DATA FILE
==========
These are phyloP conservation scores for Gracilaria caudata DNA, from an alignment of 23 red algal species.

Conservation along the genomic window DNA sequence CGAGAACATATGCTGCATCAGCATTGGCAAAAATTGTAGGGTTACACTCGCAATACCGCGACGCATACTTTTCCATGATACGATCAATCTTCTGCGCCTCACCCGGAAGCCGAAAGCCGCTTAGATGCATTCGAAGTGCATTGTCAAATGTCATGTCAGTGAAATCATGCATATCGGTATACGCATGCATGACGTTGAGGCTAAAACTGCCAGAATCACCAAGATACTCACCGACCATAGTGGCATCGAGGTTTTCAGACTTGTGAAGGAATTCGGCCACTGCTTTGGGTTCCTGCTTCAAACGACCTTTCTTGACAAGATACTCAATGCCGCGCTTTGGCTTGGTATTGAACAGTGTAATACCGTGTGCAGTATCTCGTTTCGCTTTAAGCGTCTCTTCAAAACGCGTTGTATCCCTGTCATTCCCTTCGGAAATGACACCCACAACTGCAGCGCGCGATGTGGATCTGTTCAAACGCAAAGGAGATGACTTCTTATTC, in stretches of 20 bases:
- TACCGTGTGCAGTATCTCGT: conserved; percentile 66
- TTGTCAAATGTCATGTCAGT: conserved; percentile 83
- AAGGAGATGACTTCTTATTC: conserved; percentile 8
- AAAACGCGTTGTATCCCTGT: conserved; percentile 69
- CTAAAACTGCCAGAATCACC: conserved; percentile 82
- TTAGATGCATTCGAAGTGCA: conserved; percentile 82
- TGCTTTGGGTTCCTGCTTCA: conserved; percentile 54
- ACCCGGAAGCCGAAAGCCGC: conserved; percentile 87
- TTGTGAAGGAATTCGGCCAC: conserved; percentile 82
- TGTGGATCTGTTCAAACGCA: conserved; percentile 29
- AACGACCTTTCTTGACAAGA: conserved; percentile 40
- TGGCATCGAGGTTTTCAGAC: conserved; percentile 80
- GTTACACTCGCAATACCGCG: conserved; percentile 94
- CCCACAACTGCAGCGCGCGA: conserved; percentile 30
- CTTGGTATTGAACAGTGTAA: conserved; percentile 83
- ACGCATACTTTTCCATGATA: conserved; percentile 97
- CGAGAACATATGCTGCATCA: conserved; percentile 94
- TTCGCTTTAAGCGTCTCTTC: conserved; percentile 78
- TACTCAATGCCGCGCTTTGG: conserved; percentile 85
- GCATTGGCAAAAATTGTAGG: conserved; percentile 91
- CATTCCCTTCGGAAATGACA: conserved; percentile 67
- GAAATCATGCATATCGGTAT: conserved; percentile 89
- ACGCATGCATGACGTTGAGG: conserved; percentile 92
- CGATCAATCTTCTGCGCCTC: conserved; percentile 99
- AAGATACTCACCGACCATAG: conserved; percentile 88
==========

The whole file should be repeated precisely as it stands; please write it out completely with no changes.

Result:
These are phyloP conservation scores for Gracilaria caudata DNA, from an alignment of 23 red algal species.

Conservation along the genomic window DNA sequence CGAGAACATATGCTGCATCAGCATTGGCAAAAATTGTAGGGTTACACTCGCAATACCGCGACGCATACTTTTCCATGATACGATCAATCTTCTGCGCCTCACCCGGAAGCCGAAAGCCGCTTAGATGCATTCGAAGTGCATTGTCAAATGTCATGTCAGTGAAATCATGCATATCGGTATACGCATGCATGACGTTGAGGCTAAAACTGCCAGAATCACCAAGATACTCACCGACCATAGTGGCATCGAGGTTTTCAGACTTGTGAAGGAATTCGGCCACTGCTTTGGGTTCCTGCTTCAAACGACCTTTCTTGACAAGATACTCAATGCCGCGCTTTGGCTTGGTATTGAACAGTGTAATACCGTGTGCAGTATCTCGTTTCGCTTTAAGCGTCTCTTCAAAACGCGTTGTATCCCTGTCATTCCCTTCGGAAATGACACCCACAACTGCAGCGCGCGATGTGGATCTGTTCAAACGCAAAGGAGATGACTTCTTATTC, in stretches of 20 bases:
- TACCGTGTGCAGTATCTCGT: conserved; percentile 66
- TTGTCAAATGTCATGTCAGT: conserved; percentile 83
- AAGGAGATGACTTCTTATTC: conserved; percentile 8
- AAAACGCGTTGTATCCCTGT: conserved; percentile 69
- CTAAAACTGCCAGAATCACC: conserved; percentile 82
- TTAGATGCATTCGAAGTGCA: conserved; percentile 82
- TGCTTTGGGTTCCTGCTTCA: conserved; percentile 54
- ACCCGGAAGCCGAAAGCCGC: conserved; percentile 87
- TTGTGAAGGAATTCGGCCAC: conserved; percentile 82
- TGTGGATCTGTTCAAACGCA: conserved; percentile 29
- AACGACCTTTCTTGACAAGA: conserved; percentile 40
- TGGCATCGAGGTTTTCAGAC: conserved; percentile 80
- GTTACACTCGCAATACCGCG: conserved; percentile 94
- CCCACAACTGCAGCGCGCGA: conserved; percentile 30
- CTTGGTATTGAACAGTGTAA: conserved; percentile 83
- ACGCATACTTTTCCATGATA: conserved; percentile 97
- CGAGAACATATGCTGCATCA: conserved; percentile 94
- TTCGCTTTAAGCGTCTCTTC: conserved; percentile 78
- TACTCAATGCCGCGCTTTGG: conserved; percentile 85
- GCATTGGCAAAAATTGTAGG: conserved; percentile 91
- CATTCCCTTCGGAAATGACA: conserved; percentile 67
- GAAATCATGCATATCGGTAT: conserved; percentile 89
- ACGCATGCATGACGTTGAGG: conserved; percentile 92
- CGATCAATCTTCTGCGCCTC: conserved; percentile 99
- AAGATACTCACCGACCATAG: conserved; percentile 88